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Buttigieg cites gas tax hike at hearing, but aide walks it back

Transportation secretary nominee’s most common answer was an expressed willingness to work with senators on their concerns

Pete Buttigieg speaks Jan. 21 before the Senate Commerce, Science and Transportation Committee at his confirmation hearing to be Transportation secretary.
Pete Buttigieg speaks Jan. 21 before the Senate Commerce, Science and Transportation Committee at his confirmation hearing to be Transportation secretary. (Ken Cedeno/UPI)

Former South Bend, Indiana, Mayor Pete Buttigieg on Thursday put a gas tax hike on the table of ways to pay for federal highway programs, only to have a spokesman later rule out that possibility. 

Buttigieg, testifying before the Senate Commerce, Science and Transportation Committee at his confirmation hearing to be secretary of Transportation, was pressed on a gas tax increase by Sen. Rick Scott, R-Fla., one of several Republicans eager to put him on the record supporting a tax hike.

“Would you support gas tax increases, and if so, how much?” asked Scott. 

“I think all options need to be on the table,” Buttigieg replied. “As you know, the gas tax has not been increased since 1993 and it’s never been pegged to inflation, and that is one of the reasons why the current state of the Highway Trust Fund is that there’s more going out than coming in.”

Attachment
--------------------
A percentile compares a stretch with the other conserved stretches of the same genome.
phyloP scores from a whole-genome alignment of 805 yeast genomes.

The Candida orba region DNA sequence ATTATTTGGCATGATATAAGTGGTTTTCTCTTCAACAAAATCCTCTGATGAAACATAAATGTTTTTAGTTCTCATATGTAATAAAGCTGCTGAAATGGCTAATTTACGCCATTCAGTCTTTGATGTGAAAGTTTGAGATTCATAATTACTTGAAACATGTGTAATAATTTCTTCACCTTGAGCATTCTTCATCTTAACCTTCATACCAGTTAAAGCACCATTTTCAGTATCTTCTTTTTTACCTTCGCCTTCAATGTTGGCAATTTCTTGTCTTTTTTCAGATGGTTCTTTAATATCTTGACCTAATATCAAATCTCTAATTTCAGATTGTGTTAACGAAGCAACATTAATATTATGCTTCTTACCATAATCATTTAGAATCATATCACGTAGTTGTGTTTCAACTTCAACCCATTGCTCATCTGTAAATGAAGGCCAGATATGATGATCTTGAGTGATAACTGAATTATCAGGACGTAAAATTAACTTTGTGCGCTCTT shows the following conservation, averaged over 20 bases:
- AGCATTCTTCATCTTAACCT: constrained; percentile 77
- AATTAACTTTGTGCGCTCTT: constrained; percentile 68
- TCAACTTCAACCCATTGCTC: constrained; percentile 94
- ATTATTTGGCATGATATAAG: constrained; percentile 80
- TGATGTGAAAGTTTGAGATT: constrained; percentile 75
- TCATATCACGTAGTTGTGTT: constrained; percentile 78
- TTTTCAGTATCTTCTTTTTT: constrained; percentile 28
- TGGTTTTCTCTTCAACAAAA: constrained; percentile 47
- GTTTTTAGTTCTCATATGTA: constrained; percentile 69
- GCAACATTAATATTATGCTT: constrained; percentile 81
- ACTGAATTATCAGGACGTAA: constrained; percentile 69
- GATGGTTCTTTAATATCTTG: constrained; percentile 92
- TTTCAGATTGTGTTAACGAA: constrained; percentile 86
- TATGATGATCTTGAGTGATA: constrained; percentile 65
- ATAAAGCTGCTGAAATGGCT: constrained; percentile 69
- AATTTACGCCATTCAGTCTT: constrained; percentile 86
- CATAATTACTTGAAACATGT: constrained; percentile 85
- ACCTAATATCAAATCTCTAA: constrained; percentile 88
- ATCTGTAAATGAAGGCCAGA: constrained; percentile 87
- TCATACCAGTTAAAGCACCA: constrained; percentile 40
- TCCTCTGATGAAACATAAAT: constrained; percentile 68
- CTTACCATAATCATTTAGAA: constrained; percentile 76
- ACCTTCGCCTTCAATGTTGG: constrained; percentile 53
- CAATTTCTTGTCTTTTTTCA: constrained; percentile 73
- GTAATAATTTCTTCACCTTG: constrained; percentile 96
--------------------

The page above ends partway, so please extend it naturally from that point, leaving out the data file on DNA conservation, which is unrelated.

Later, under questioning from Sen. Mike Lee, R-Utah, Buttigieg said it was “possible” the federal government could raise the gas tax. 

“Certainly many states have taken that step, including my own, but it’s not the only approach,” he said.

A Buttigieg spokesman later walked that statement back, telling reporters that a “variety of options need to be on the table to ensure we can invest in our highways and create jobs, but increasing the gas tax is not among them.”

Buttigieg added that Congress has solved the trust fund shortfall in the past by making periodic transfers from the general fund. “I don’t know whether Congress would want to continue doing that, and I think in the near term, we need a solution that can provide some predictability and sustainability,” he said. 

In ruling out raising the gas tax, Buttigieg would be at odds with a variety of transportation stakeholders, including the U.S. Chamber of Commerce, the American Trucking Associations, the AFL-CIO and the American Automobile Association. It also puts him at odds with Rep. Peter A. DeFazio, D-Ore., the chairman of the House Transportation and Infrastructure Committee.

President Joe Biden has not specifically endorsed hiking the gas tax, but his campaign website says that “the Highway Trust Fund has for far too long been grossly underfunded,” and that Biden “will ensure new revenues are secured to stabilize” the fund.

Others, including Rep. Sam Graves, R-Mo., the ranking member of the House Transportation Committee, have advocated a financing measure based on vehicle miles traveled. Buttigieg suggested a similar method during his 2020 presidential run but acknowledged technological and privacy barriers that keep it from being a short-term solution.

Perennial debate

The standoff over whether to raise or even index the federal gas tax, now an 18.4-cents-a-gallon federal gas tax and 24.4-cents-a-gallon diesel tax, has become a perennial one. 

“Transportation infrastructure investment around here has always been an area for bipartisan cooperation,” said Sen. John Thune, R-S.D. “The other thing that enjoys bipartisan popularity around here is not paying for it.”